By John Clingan-Oracle on Nov 05, 2005
While doing yard work today, I was listening to a Gartner podcast discussing software licensing. I must say that it put software vendors in a rather capitalistic light. Note that my quote is paraphrased (from memory), not a literal quote. âSoftware vendors do not change pricing models to lose money. The two pricing models mentioned were subscription models (software subscriptions) and dual-core pricing, noting that some customers were requesting utility "pay for what you use" pricing. Note to Gartner, dual-core is about to become passe. Customers are going to have to deal with âmulti-coreâ pricing models from software vendors if things don't change.
Gartner mentioned no vendors, and therefore did not mention that Sun is attacking pricing models head on. With our JES pricing model, customers know what they are getting. Not only today, but going forward. $100 per employee per year with a up to a 5% price increase per year. No surprises. That's a software subscription that is predictable. And you get most of the software on the Sun truck. Plus our desire is to make all of our software open source, and with that will come transparency. Again, no surprises.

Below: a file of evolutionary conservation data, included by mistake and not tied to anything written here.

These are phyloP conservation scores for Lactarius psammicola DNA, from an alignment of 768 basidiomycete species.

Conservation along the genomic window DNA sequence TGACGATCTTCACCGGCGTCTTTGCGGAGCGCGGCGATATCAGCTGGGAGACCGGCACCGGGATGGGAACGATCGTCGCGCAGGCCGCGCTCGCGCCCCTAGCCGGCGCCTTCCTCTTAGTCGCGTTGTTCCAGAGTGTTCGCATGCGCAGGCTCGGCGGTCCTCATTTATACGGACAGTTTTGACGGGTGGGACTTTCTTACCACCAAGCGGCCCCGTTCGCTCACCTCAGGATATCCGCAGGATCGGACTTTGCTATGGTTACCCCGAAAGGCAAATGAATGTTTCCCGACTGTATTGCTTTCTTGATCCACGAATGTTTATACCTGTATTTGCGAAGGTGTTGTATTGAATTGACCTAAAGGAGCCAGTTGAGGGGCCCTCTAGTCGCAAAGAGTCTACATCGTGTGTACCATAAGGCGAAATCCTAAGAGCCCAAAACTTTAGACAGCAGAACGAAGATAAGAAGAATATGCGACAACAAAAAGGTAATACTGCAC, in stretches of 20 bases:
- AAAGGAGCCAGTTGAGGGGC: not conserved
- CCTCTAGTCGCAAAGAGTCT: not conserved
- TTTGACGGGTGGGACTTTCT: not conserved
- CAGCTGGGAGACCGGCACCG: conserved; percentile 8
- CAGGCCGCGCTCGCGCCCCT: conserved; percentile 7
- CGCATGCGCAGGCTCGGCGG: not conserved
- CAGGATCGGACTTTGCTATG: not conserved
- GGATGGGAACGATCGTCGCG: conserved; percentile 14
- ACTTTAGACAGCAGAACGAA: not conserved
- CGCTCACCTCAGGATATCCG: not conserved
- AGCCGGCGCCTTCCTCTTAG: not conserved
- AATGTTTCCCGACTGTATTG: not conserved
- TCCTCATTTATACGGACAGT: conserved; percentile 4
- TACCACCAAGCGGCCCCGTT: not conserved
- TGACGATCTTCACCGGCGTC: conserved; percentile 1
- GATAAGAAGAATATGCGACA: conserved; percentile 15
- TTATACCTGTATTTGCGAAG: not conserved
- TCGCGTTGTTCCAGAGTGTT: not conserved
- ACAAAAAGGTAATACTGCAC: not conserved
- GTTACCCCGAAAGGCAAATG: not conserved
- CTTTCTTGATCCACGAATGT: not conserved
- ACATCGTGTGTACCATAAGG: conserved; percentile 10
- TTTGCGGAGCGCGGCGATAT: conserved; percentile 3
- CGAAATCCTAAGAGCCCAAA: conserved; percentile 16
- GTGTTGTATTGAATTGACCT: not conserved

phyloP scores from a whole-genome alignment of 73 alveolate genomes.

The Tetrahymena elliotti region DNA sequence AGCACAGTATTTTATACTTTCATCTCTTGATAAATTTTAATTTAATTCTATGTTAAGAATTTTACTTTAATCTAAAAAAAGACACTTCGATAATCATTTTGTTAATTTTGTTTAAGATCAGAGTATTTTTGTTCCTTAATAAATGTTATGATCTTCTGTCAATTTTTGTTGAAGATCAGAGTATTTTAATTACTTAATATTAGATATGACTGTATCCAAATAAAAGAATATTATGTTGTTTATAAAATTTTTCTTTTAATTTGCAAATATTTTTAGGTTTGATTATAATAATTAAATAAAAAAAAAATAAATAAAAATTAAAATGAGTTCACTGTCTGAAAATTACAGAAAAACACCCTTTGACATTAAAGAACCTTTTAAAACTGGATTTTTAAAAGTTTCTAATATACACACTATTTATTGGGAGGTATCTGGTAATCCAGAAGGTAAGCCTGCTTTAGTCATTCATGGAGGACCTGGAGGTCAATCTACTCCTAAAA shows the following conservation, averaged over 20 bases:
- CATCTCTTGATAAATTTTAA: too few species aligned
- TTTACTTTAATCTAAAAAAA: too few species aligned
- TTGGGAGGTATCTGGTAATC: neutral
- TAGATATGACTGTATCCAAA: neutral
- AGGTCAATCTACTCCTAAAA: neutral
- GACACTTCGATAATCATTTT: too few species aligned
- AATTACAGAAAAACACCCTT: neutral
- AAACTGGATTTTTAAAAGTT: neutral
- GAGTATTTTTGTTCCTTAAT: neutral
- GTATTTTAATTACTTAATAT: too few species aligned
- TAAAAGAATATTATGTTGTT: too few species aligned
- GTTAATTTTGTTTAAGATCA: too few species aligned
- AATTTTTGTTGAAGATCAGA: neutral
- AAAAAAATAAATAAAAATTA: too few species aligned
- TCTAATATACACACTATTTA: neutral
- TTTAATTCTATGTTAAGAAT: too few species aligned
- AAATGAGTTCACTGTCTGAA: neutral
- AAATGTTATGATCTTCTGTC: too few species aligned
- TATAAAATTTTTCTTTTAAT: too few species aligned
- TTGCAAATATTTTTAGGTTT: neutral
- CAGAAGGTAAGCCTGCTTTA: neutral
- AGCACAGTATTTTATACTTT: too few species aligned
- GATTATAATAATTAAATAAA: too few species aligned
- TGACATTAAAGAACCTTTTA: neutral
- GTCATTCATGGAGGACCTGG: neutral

The podcast also discussed the impact of virtualization on pricing models. While dual-core is passe, so is âcoreâ in general. How much should a software vendor charge for 1/10th of a core? The concept of âper-coreâ pricing has to go. It is becoming irrelevant, so 20th century.
Customers are starting to take notice. I sat in a meeting last week where JES licensing came up. Customers are taking notice of the JES model. Don't fall for vendors giving you a 3 year fixed-price âall software on the truckâ deal to compete with our JES pricing model. Get in writing what happens years 4+.
I'd be interested in hearing about some alternative software licensing models out there. We all know about the âfree-software-pay-for-supportâ pricing model. I'm sure customers would love to pay 30%-of-list-price-support for that Any ideas?